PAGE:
South Africa’s mine shafts could become ‘energy reserves’ to tackle shortage

Innovate UK funding of £300K aims to allow start-up Gravitricity to take pressure off grids and ensure a continuous supply of power

The Big Zero report

Energy storage start-up Gravitricity has secured £300,000 in funding to explore South Africa’s mine shafts’ gravity storage capacity.

The grant by Innovate UK’s hopes to release some pressure off the nation’s ‘insufficient’ grids by storing large amounts of energy in gold mine shafts to release on demand – at half the lifetime cost of lithium-ion batteries.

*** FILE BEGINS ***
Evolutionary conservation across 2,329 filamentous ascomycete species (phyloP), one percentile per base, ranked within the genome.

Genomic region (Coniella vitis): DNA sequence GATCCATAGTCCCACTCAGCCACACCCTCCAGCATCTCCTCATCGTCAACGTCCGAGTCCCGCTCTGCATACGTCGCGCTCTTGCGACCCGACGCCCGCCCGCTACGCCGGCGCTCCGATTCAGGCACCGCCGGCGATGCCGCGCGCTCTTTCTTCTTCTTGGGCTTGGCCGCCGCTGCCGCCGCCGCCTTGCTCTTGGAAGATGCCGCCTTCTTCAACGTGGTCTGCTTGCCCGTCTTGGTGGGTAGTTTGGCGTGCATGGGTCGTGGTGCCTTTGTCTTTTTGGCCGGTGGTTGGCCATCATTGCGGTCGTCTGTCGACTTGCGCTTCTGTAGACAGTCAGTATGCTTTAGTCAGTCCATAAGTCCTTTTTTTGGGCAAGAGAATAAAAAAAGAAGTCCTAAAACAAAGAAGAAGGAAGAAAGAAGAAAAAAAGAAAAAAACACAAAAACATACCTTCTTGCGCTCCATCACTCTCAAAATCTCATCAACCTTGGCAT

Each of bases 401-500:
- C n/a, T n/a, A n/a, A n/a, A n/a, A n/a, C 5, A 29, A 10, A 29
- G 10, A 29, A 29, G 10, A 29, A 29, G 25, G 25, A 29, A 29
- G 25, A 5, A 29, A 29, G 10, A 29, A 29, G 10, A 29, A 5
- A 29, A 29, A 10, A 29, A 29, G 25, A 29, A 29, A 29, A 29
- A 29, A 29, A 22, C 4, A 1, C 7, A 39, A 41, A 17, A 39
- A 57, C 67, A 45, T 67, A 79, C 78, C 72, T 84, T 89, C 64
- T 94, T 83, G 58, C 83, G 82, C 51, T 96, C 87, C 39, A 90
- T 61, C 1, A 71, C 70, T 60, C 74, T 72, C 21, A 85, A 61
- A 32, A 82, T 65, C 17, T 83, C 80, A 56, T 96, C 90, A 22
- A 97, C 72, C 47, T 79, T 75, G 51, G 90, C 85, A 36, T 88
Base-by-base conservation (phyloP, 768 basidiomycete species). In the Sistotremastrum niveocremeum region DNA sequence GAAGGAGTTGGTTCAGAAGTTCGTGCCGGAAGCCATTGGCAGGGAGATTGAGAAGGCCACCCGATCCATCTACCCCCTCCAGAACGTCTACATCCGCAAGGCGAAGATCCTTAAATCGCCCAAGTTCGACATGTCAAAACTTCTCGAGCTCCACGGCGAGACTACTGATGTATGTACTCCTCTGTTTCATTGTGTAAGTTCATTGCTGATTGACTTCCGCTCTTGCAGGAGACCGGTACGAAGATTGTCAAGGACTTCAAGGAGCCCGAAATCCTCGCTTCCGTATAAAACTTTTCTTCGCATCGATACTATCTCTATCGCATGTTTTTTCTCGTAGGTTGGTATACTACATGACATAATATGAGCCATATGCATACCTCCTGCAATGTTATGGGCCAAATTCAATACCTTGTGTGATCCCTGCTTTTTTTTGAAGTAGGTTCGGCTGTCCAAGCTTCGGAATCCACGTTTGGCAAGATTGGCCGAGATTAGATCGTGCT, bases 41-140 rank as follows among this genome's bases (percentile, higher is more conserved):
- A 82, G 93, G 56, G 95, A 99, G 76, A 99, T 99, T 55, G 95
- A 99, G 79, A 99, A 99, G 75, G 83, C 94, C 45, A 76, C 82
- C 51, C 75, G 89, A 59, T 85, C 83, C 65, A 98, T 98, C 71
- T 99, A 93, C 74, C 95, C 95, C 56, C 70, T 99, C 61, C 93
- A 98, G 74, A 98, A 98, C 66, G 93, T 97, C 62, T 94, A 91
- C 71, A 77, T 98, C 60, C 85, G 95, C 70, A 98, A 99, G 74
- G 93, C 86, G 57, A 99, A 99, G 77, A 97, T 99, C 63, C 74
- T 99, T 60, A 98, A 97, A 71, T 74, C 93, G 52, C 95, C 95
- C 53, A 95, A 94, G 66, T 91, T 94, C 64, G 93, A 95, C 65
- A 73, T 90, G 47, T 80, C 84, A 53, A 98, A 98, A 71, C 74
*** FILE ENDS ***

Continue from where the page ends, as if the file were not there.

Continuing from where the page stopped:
Managing Director at Gavitricity, Charlie Blair, said: “The country has ambitious plans to develop more renewable energy but at the same time there is a lack of supply and robust grid infrastructure to carry power to factories and people’s homes – particularly at peak times. This is leading to local curtailment and blackouts.”

The Scottish firm is currently assessing potential sites for deployment of the energy storage technology. However, all activities have been put on hold amid the Covid-19 outbreak.

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